It did not take me long to realize that information about Asian women in sport was scarce. In fact, as I surveyed the literature, much of the research done in the early 1960s and 1970s seemed to center around the physiological and biomechanical concerns of the white female athlete. In the late 1970s and early 1980s, there was a shift in research, and more studies dealt with the psychological and sociological characteristics of elite female athletes. Thus, I am writing this article primarily from personal feelings, opinions, and background.
Celebrating the Past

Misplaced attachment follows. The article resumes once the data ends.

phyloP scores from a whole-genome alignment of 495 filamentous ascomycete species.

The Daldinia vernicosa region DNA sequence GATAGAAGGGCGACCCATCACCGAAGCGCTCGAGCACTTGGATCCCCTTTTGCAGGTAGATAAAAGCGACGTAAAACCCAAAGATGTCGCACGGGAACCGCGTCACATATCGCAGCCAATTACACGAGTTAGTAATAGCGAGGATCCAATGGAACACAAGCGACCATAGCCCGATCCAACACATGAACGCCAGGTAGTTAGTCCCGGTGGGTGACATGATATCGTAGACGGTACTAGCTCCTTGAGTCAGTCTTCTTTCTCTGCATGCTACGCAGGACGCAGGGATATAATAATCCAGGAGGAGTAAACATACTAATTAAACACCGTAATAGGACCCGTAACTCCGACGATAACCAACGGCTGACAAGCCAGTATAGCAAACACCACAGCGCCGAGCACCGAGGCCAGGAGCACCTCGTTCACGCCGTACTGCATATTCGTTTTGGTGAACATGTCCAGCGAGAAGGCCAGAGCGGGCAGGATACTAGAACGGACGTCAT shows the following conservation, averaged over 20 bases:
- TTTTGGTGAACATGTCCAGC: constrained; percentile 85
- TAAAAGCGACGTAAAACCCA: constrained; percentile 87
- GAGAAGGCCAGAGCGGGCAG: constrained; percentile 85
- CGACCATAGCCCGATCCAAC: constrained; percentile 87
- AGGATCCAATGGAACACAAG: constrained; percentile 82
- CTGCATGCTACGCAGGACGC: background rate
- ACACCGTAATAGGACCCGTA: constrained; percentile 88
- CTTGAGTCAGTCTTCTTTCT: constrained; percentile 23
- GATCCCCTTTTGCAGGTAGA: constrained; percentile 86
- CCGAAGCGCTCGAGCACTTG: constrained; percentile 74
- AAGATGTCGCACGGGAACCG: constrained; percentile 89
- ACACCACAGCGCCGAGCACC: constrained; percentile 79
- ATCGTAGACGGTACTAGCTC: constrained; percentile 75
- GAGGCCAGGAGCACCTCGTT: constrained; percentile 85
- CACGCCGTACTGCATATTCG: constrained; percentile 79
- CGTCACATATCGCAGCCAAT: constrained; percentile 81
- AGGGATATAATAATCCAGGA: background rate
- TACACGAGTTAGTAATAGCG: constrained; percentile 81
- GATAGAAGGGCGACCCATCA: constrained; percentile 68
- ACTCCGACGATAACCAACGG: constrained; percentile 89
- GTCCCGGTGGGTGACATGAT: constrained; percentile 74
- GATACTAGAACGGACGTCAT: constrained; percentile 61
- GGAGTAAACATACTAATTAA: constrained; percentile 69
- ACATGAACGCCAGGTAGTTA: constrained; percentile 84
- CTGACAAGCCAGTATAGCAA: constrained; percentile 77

As an Asian American growing up in the United States, the cultural differences were quite evident as I attended regular grade school during the week and spent Saturdays and Sundays at "Chinese School," where I was reminded of the ways of my elders and schooled in the many customs and traditions of our culture.
Sport was not a widely accepted nor understood concept in our household, especially as it pertained to females. It was acceptable as a way to have fun, but not really understood or accepted as a career choice. My interest in sport was due primarily to the teaching and mentoring of my high school physical education teacher. Her obvious love and dedication for what she was doing was evident in her coaching and instruction. As many of you know, athletics in the early sixties for girls and women were a far cry from what we know today. In high school I was fortunate to be able to compete under good coaching …